Major General Dr. Tereshkova [b. 06MAR37] was actually honourably inducted into the Soviet Air Force to become a Cosmonaut – the opposite route for most astronauts/cosmonauts of the era. On her own, she rose to the rank of Major General and as a member of the Central Committee of The Communist Party (pictured above in 1969). During her first mission, her scientific notebook and extensive logbooks, with attached photographs led to the study of aerosols in the upper atmosphere of Earth that cause global warming and ultimately, climate change today.
Starting her work-career in a [tyre] tire factory as a poor child laborer in the tailor’s shop, she moved on into an honorable job as a “proletarian textile worker on an assembly line.” She joined the skydiving club at the textile factory as a Young Pioneer. During the heady days of 1963 (when she became the first civilian and and the first woman to command and pilot a space capsule, Vostok 6) as she recounted in a 2013 interview, she always saw herself as a daughter of the working class and not of the elite fighter pilots or engineers from which her fellow Cosmonauts were selected.
This was partly do to the fact that her father was MIA at the beginning of WWII, having been sent into Finland as Nazi Germany invaded Poland, following the Russian-German Alliance in 1939. She was two years old when her father died. After her first mission, she was asked how the Soviet Union should thank her for her service to the country in space. Dr. Tereshkova asked that the government search for, and publish, the location where her father was killed in action, which they did. Her father was a tractor driver and her mother worked in a textile plant. Dr. Tereshkova went to school in 1945 – after WWII – at the age 8. She left school in 1953 at the age of 16, after only 8 years of formal education and continued her studies by correspondence courses.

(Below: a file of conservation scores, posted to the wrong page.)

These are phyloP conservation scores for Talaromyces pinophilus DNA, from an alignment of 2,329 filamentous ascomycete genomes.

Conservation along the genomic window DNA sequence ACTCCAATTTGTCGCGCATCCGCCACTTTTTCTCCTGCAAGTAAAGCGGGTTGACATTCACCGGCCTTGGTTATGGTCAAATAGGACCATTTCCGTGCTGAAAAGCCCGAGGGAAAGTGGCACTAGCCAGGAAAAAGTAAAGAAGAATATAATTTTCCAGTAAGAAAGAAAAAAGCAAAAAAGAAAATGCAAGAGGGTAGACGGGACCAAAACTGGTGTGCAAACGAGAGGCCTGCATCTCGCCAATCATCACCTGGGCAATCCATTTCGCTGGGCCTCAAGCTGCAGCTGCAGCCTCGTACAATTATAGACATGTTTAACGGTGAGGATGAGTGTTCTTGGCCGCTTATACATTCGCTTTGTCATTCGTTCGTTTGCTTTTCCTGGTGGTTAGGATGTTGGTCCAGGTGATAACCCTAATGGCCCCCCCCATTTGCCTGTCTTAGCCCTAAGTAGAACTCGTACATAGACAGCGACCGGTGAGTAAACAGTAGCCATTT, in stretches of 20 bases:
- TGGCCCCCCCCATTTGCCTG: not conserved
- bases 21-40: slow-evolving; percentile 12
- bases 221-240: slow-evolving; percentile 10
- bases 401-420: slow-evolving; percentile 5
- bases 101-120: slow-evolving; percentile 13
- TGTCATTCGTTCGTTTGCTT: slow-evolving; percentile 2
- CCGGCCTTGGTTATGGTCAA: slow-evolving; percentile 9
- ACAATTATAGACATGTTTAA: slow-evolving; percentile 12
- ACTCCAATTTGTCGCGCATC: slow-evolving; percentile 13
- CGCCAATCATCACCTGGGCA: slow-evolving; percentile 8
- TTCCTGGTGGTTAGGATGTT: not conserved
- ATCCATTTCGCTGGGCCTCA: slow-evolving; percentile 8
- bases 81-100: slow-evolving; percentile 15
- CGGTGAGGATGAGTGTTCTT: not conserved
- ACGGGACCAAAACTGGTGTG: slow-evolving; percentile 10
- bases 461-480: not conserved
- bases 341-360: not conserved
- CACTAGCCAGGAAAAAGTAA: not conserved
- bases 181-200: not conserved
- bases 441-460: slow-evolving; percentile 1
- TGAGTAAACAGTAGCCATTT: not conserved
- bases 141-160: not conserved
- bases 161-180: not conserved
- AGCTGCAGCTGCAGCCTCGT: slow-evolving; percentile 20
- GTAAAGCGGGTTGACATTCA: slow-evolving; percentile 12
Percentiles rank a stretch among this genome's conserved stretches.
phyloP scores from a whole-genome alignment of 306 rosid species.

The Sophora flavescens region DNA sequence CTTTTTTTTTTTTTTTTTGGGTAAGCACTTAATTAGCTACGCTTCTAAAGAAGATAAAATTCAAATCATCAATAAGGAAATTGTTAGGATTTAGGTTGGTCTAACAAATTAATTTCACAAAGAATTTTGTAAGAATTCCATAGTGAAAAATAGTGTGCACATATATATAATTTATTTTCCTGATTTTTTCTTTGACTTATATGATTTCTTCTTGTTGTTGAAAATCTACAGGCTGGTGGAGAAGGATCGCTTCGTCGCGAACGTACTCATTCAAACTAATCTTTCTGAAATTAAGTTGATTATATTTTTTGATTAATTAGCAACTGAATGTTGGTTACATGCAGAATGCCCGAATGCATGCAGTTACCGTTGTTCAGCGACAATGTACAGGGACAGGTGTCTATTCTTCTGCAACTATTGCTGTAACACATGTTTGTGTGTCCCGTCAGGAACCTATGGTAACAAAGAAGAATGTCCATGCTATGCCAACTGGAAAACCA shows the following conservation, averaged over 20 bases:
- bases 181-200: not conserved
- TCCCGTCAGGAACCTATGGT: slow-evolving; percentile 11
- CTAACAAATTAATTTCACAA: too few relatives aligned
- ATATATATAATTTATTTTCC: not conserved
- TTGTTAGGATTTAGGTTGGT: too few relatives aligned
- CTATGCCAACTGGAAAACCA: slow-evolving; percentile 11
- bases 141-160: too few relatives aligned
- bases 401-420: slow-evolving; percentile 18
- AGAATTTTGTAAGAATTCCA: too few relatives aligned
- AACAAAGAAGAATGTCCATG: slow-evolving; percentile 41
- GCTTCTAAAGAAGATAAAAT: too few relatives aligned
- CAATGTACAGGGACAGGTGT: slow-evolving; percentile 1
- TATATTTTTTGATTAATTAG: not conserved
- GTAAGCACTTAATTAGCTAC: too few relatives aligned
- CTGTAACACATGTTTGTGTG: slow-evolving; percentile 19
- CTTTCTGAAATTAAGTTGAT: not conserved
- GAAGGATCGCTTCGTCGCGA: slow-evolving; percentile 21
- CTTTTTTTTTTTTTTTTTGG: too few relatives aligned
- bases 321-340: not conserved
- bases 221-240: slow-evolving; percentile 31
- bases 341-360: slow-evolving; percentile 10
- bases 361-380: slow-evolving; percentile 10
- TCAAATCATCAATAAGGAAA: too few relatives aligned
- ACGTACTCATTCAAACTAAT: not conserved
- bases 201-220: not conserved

Having orbited Earth 49 times, Major General Dr. Tereshkova remains the only woman ever, to have been on a solo space mission. She became an aeronautical engineer in the Soviet Air Force, completing her training in both aviation and aeronautical schools; helping in the redesign of the MiG-15UTI after training flights, into the MiG-17. She received her doctorates from both Zhukovsky Air Force Academy (’77) and The University of Edinburgh (’90H).
A favorite photo of Major General Dr. Tereshkova, surrounded by children wishing her well in her civilian clothes (credit: USSR magazine, and RIAN).
Again in simple civilian attire, Major General Dr. Tereshkova above Lenin’s mausoleum. Fellow cosmonauts and politicos put Dr. Tereshkova centre-stage. [credit: USSR Magazine]
On 8 June 1964, nearly one year after her first space flight, she gave birth to her daughter Elena Andrianovna Nikolaeva-Tereshkova, who became a doctor and was the first person to have both a mother and father who had travelled into space.
As a long-standing elected member of the Central Committee of the Communist Party, she was consider a leader of that party and the country. As with the Central Committee of the Cook County Democratic Party in Chicago during the Daley Era, while not the very top of the pyramid of power – always occupied by men – she was considered “in the Executive of Power” of the old Soviet Union and Communist Party from 1969-1991. A long-time. She is now a member of United Russia.
[much of the background info in this blog post is from Wikipedia and other sources. Some is from the personal reading of the English-language magazine, USSR, later Soviet Life)